Usually a game associated with dogs, fetch will also work with your kitten. Simply toss up one of their toys until you get their attention. Once you have captured their attention throw it near the kitten. Then distract them so they will take their gaze off the toy. Take the toy and repeat the process.
By doing this for twice a day and about 10 minutes a time your cat should begin to get the idea and start bringing it back to you.
Some kittens will play running games by themselves and they may even try to get you involved in the game as well. If you see them running around start playing with them and hide behind things as well. If they begin to hide and peak out at you, the game is on.
Travelling with your cat
Many families like to take their pets with them on outings or holidays. It is important that your new kitten enjoys travel and learns there are certain restrictions required for the safety of people and pets.
All animals must be restrained when travelling in cars. Cats should be placed in a sturdy travel cage, with plenty of newspaper in the bottom. The travel cage should also be securely restrained within the vehicle. Your cat may feel more comfortable if the travel cage is covered with a light cloth.
Cardboard boxes may be sufficient for small kittens, but should be avoided for adult cats and extended periods of travel. Never leave a cat in a closed, stationary car - even in cool weather the interior of a car can be extremely hot!
Once at your destination, it is preferable to keep your cat indoors, otherwise it may get involved in territorial fights with other cats, or try to wander home.
Unfortunately, some cats do get lost. However, your vet can implant a small microchip under the skin of your kitten as a means of permanent identification.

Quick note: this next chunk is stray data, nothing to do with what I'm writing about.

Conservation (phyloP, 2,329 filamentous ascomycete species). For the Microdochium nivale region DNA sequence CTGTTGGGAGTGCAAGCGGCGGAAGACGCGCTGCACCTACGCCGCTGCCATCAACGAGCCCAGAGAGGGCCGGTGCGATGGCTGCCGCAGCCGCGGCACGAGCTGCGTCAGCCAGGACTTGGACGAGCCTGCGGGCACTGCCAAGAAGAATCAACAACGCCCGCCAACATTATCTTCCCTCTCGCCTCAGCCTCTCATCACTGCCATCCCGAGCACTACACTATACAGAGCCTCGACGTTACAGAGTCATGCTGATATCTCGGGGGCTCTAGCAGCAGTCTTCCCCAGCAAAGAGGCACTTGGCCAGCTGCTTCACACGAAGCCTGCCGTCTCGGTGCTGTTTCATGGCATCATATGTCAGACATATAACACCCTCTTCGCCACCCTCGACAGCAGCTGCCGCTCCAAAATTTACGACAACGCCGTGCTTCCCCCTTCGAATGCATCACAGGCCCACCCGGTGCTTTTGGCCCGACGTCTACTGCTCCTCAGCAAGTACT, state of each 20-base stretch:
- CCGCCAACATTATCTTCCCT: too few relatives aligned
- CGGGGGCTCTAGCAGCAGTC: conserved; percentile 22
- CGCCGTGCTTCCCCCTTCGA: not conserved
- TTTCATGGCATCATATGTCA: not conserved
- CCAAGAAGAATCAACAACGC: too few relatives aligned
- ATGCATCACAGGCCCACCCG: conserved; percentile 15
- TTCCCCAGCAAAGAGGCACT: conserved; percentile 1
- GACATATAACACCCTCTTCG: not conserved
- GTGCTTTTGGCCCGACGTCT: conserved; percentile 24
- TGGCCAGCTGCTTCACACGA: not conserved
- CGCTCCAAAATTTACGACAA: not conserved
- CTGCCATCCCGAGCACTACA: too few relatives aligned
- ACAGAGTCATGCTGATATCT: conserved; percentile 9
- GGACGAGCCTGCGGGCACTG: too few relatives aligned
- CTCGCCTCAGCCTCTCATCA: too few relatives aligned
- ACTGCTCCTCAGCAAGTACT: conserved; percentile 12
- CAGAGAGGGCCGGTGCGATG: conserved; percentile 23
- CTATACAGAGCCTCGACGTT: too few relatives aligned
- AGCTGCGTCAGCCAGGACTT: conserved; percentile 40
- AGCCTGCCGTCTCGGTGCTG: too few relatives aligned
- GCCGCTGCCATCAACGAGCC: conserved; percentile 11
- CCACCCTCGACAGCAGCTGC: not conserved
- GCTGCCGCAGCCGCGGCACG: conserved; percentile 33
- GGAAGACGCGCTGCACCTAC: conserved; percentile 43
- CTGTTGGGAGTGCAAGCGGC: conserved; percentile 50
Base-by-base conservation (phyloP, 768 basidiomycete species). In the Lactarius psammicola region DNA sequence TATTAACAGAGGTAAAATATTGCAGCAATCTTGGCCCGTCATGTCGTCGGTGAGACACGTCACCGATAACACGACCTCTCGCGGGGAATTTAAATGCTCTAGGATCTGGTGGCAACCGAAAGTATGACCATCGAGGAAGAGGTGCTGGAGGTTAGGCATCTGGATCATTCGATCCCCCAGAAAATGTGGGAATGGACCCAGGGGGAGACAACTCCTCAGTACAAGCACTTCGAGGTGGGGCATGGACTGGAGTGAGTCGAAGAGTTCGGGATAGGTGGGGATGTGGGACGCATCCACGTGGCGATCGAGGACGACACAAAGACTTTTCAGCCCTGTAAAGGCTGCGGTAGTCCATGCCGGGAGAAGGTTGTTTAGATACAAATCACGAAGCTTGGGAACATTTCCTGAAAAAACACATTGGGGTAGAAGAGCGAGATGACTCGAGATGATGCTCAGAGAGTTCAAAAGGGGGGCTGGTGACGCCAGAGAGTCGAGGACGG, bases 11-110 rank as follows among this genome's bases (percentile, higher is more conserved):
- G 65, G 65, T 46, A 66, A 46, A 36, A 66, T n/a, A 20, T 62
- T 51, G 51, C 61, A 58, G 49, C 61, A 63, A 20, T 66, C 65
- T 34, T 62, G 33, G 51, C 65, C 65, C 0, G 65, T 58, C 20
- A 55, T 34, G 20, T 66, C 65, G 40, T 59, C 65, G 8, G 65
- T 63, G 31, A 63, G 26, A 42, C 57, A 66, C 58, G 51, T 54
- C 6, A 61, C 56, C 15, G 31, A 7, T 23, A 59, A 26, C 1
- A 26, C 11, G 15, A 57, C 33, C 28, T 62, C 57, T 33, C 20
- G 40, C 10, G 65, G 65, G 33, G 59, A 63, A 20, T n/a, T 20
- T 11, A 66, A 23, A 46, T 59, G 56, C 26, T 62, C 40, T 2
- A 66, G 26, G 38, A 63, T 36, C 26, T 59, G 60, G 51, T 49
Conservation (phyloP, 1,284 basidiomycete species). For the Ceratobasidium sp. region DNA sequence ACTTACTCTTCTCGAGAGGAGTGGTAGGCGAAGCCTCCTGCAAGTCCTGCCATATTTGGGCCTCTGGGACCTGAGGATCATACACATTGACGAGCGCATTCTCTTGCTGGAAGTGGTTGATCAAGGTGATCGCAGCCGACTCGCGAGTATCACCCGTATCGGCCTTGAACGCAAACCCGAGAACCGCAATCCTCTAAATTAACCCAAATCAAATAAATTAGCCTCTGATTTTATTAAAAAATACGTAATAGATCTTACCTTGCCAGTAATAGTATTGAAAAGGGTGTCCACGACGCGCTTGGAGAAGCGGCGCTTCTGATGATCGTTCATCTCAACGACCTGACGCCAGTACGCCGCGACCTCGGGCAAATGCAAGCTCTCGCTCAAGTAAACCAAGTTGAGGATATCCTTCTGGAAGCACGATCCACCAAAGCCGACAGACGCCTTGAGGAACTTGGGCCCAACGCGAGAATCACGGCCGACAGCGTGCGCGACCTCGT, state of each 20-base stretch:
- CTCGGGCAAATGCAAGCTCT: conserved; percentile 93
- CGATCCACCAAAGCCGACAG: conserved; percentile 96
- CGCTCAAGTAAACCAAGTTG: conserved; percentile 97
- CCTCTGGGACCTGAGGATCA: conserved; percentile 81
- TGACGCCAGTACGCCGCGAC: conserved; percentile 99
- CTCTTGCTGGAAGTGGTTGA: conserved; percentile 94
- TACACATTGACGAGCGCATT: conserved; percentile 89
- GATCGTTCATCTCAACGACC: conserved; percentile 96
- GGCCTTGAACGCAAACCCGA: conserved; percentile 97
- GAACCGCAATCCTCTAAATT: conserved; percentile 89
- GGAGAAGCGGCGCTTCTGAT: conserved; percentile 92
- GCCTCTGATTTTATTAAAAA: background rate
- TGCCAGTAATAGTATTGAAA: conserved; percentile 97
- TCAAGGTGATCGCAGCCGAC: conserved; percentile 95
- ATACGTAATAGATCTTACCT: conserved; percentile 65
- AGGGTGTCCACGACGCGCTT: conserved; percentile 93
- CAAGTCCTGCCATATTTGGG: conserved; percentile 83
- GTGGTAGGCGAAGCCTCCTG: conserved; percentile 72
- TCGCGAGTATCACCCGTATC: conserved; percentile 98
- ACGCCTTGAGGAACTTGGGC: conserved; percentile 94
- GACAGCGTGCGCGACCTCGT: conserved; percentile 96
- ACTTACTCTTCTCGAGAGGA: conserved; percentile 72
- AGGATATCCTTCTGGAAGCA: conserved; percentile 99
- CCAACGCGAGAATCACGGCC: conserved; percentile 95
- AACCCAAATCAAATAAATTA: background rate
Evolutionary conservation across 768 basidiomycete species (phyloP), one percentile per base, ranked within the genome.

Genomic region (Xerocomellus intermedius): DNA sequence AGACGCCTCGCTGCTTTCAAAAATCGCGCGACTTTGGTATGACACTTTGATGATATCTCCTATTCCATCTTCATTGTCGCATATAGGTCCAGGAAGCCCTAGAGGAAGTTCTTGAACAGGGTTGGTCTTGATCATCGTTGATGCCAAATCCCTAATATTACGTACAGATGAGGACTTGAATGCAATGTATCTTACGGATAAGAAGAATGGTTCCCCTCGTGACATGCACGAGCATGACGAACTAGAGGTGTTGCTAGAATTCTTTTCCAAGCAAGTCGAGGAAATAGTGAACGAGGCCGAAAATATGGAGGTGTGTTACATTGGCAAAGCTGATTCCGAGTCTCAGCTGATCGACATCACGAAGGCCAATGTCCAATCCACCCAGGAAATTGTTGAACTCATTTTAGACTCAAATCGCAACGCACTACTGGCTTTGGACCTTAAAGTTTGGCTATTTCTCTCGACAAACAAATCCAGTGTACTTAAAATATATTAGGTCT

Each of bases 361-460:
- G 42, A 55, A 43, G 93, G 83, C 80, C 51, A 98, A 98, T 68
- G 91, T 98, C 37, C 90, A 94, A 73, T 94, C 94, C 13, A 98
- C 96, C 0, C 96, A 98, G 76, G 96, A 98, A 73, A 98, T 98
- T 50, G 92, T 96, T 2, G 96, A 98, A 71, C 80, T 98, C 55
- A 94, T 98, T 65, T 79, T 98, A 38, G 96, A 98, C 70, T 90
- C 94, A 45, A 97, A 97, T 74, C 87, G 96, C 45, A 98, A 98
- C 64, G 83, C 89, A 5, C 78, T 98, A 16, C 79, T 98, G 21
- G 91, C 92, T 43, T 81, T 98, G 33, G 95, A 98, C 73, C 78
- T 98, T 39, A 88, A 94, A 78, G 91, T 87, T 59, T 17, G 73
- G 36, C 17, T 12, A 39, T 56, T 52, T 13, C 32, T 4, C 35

Microchips work in a similar way to a barcode, and allow your cat to be traced back to you through a central registry. In some regions, microchips are compulsory for all newly registered cats.
If you move it is important to update your details with the central registry to make sure your kitten is returned to your new home. Check with your vet to arrange this.
A collar with an identifying name, phone number and registration details will also help trace your kitten back to you. If your cat is lost, contact your local pound, council, RSPCA and vet clinics, as lost or injured cats are often brought to these centres.
Visiting the vet
Developing a good relationship with your vet is a great way to set your kitten on the right path towards a long and happy life.
During your first visit, your vet will give your kitten a thorough check up to ensure it is in good health and developing as well as it should. Your vet can also help you develop an effective vaccination and worming routine for your kitten to help it grow into a happy, healthy, adult cat.
Your vet will also be able to give you some good advice on how to check your kitten's eyes, ears and teeth at home. They will be able to show you how to conduct regular health checks that will help you locate any lumps or bumps and if anything concerns you they are always there to provide helpful advice.
You can be resourceful with your materials and source new ones if that's what you want to do. You would be surprised to know that a large majority will already be in your house. Here's a simple list of materials to get you started:
- Old washing basket
Whatever you use make sure it is safe and not likely to choke your kitten.